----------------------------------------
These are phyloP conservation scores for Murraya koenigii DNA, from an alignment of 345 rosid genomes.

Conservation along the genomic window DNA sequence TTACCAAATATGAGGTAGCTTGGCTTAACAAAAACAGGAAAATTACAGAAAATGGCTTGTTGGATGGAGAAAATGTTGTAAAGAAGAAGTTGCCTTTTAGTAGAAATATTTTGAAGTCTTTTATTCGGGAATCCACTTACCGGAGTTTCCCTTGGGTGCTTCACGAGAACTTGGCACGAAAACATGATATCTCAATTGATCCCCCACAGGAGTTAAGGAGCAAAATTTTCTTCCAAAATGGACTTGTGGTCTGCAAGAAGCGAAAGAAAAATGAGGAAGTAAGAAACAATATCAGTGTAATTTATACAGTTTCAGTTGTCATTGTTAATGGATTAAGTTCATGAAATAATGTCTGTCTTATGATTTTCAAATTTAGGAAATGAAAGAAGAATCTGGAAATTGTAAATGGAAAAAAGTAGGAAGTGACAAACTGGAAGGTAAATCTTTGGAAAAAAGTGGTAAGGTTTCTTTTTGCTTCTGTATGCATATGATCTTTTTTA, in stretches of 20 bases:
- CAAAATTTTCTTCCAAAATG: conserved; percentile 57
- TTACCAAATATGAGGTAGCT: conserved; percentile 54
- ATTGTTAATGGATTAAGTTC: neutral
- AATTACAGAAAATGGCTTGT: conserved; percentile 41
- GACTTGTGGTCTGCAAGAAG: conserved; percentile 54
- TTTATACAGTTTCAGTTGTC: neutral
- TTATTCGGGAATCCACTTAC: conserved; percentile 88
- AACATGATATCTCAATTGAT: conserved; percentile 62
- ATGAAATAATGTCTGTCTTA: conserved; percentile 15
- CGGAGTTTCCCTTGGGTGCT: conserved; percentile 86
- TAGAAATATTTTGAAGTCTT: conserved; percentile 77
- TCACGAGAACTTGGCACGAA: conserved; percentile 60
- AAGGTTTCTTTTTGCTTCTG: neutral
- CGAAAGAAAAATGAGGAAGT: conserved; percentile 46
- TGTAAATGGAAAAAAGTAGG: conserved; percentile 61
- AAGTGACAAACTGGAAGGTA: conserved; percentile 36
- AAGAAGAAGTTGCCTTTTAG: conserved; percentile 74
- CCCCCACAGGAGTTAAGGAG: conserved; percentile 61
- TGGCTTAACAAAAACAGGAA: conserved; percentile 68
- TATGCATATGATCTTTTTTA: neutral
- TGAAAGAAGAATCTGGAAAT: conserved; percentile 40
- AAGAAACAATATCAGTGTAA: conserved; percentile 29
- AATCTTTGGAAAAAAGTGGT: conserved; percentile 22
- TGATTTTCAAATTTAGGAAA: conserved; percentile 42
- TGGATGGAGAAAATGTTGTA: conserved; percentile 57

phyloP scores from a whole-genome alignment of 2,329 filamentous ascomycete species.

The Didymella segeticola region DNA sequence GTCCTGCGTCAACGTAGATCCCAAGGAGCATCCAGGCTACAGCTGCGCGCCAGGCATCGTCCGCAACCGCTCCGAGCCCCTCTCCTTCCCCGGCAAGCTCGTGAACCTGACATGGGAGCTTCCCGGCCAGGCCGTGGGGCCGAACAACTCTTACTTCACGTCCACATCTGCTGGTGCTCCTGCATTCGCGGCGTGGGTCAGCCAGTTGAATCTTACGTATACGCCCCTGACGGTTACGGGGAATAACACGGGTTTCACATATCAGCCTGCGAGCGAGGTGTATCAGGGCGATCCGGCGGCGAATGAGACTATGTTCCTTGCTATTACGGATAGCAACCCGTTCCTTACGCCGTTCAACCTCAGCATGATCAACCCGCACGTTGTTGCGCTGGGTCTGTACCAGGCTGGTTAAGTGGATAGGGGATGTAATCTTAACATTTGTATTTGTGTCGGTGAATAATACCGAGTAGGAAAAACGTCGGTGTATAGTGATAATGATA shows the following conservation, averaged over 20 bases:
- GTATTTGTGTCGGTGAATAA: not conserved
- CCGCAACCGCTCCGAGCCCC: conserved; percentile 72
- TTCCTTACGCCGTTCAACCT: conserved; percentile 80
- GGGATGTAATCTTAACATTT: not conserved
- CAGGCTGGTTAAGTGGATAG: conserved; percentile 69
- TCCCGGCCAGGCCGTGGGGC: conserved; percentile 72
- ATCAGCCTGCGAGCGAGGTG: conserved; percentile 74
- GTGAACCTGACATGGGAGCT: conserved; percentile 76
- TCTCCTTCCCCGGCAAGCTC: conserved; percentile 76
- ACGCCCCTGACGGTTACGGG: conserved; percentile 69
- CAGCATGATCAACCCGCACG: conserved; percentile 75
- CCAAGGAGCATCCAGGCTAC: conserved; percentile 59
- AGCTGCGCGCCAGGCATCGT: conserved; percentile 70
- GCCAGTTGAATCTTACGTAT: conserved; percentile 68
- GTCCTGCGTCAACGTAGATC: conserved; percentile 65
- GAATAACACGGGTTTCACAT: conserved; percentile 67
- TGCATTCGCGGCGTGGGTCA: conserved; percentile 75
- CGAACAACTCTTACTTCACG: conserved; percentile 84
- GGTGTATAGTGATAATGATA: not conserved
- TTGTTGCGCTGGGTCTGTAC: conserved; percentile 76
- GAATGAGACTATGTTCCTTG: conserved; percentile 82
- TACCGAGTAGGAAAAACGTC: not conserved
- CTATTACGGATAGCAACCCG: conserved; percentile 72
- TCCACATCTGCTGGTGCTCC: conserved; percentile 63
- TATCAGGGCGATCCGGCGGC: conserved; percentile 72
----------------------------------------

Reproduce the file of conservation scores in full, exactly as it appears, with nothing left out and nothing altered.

These are phyloP conservation scores for Murraya koenigii DNA, from an alignment of 345 rosid genomes.

Conservation along the genomic window DNA sequence TTACCAAATATGAGGTAGCTTGGCTTAACAAAAACAGGAAAATTACAGAAAATGGCTTGTTGGATGGAGAAAATGTTGTAAAGAAGAAGTTGCCTTTTAGTAGAAATATTTTGAAGTCTTTTATTCGGGAATCCACTTACCGGAGTTTCCCTTGGGTGCTTCACGAGAACTTGGCACGAAAACATGATATCTCAATTGATCCCCCACAGGAGTTAAGGAGCAAAATTTTCTTCCAAAATGGACTTGTGGTCTGCAAGAAGCGAAAGAAAAATGAGGAAGTAAGAAACAATATCAGTGTAATTTATACAGTTTCAGTTGTCATTGTTAATGGATTAAGTTCATGAAATAATGTCTGTCTTATGATTTTCAAATTTAGGAAATGAAAGAAGAATCTGGAAATTGTAAATGGAAAAAAGTAGGAAGTGACAAACTGGAAGGTAAATCTTTGGAAAAAAGTGGTAAGGTTTCTTTTTGCTTCTGTATGCATATGATCTTTTTTA, in stretches of 20 bases:
- CAAAATTTTCTTCCAAAATG: conserved; percentile 57
- TTACCAAATATGAGGTAGCT: conserved; percentile 54
- ATTGTTAATGGATTAAGTTC: neutral
- AATTACAGAAAATGGCTTGT: conserved; percentile 41
- GACTTGTGGTCTGCAAGAAG: conserved; percentile 54
- TTTATACAGTTTCAGTTGTC: neutral
- TTATTCGGGAATCCACTTAC: conserved; percentile 88
- AACATGATATCTCAATTGAT: conserved; percentile 62
- ATGAAATAATGTCTGTCTTA: conserved; percentile 15
- CGGAGTTTCCCTTGGGTGCT: conserved; percentile 86
- TAGAAATATTTTGAAGTCTT: conserved; percentile 77
- TCACGAGAACTTGGCACGAA: conserved; percentile 60
- AAGGTTTCTTTTTGCTTCTG: neutral
- CGAAAGAAAAATGAGGAAGT: conserved; percentile 46
- TGTAAATGGAAAAAAGTAGG: conserved; percentile 61
- AAGTGACAAACTGGAAGGTA: conserved; percentile 36
- AAGAAGAAGTTGCCTTTTAG: conserved; percentile 74
- CCCCCACAGGAGTTAAGGAG: conserved; percentile 61
- TGGCTTAACAAAAACAGGAA: conserved; percentile 68
- TATGCATATGATCTTTTTTA: neutral
- TGAAAGAAGAATCTGGAAAT: conserved; percentile 40
- AAGAAACAATATCAGTGTAA: conserved; percentile 29
- AATCTTTGGAAAAAAGTGGT: conserved; percentile 22
- TGATTTTCAAATTTAGGAAA: conserved; percentile 42
- TGGATGGAGAAAATGTTGTA: conserved; percentile 57

phyloP scores from a whole-genome alignment of 2,329 filamentous ascomycete species.

The Didymella segeticola region DNA sequence GTCCTGCGTCAACGTAGATCCCAAGGAGCATCCAGGCTACAGCTGCGCGCCAGGCATCGTCCGCAACCGCTCCGAGCCCCTCTCCTTCCCCGGCAAGCTCGTGAACCTGACATGGGAGCTTCCCGGCCAGGCCGTGGGGCCGAACAACTCTTACTTCACGTCCACATCTGCTGGTGCTCCTGCATTCGCGGCGTGGGTCAGCCAGTTGAATCTTACGTATACGCCCCTGACGGTTACGGGGAATAACACGGGTTTCACATATCAGCCTGCGAGCGAGGTGTATCAGGGCGATCCGGCGGCGAATGAGACTATGTTCCTTGCTATTACGGATAGCAACCCGTTCCTTACGCCGTTCAACCTCAGCATGATCAACCCGCACGTTGTTGCGCTGGGTCTGTACCAGGCTGGTTAAGTGGATAGGGGATGTAATCTTAACATTTGTATTTGTGTCGGTGAATAATACCGAGTAGGAAAAACGTCGGTGTATAGTGATAATGATA shows the following conservation, averaged over 20 bases:
- GTATTTGTGTCGGTGAATAA: not conserved
- CCGCAACCGCTCCGAGCCCC: conserved; percentile 72
- TTCCTTACGCCGTTCAACCT: conserved; percentile 80
- GGGATGTAATCTTAACATTT: not conserved
- CAGGCTGGTTAAGTGGATAG: conserved; percentile 69
- TCCCGGCCAGGCCGTGGGGC: conserved; percentile 72
- ATCAGCCTGCGAGCGAGGTG: conserved; percentile 74
- GTGAACCTGACATGGGAGCT: conserved; percentile 76
- TCTCCTTCCCCGGCAAGCTC: conserved; percentile 76
- ACGCCCCTGACGGTTACGGG: conserved; percentile 69
- CAGCATGATCAACCCGCACG: conserved; percentile 75
- CCAAGGAGCATCCAGGCTAC: conserved; percentile 59
- AGCTGCGCGCCAGGCATCGT: conserved; percentile 70
- GCCAGTTGAATCTTACGTAT: conserved; percentile 68
- GTCCTGCGTCAACGTAGATC: conserved; percentile 65
- GAATAACACGGGTTTCACAT: conserved; percentile 67
- TGCATTCGCGGCGTGGGTCA: conserved; percentile 75
- CGAACAACTCTTACTTCACG: conserved; percentile 84
- GGTGTATAGTGATAATGATA: not conserved
- TTGTTGCGCTGGGTCTGTAC: conserved; percentile 76
- GAATGAGACTATGTTCCTTG: conserved; percentile 82
- TACCGAGTAGGAAAAACGTC: not conserved
- CTATTACGGATAGCAACCCG: conserved; percentile 72
- TCCACATCTGCTGGTGCTCC: conserved; percentile 63
- TATCAGGGCGATCCGGCGGC: conserved; percentile 72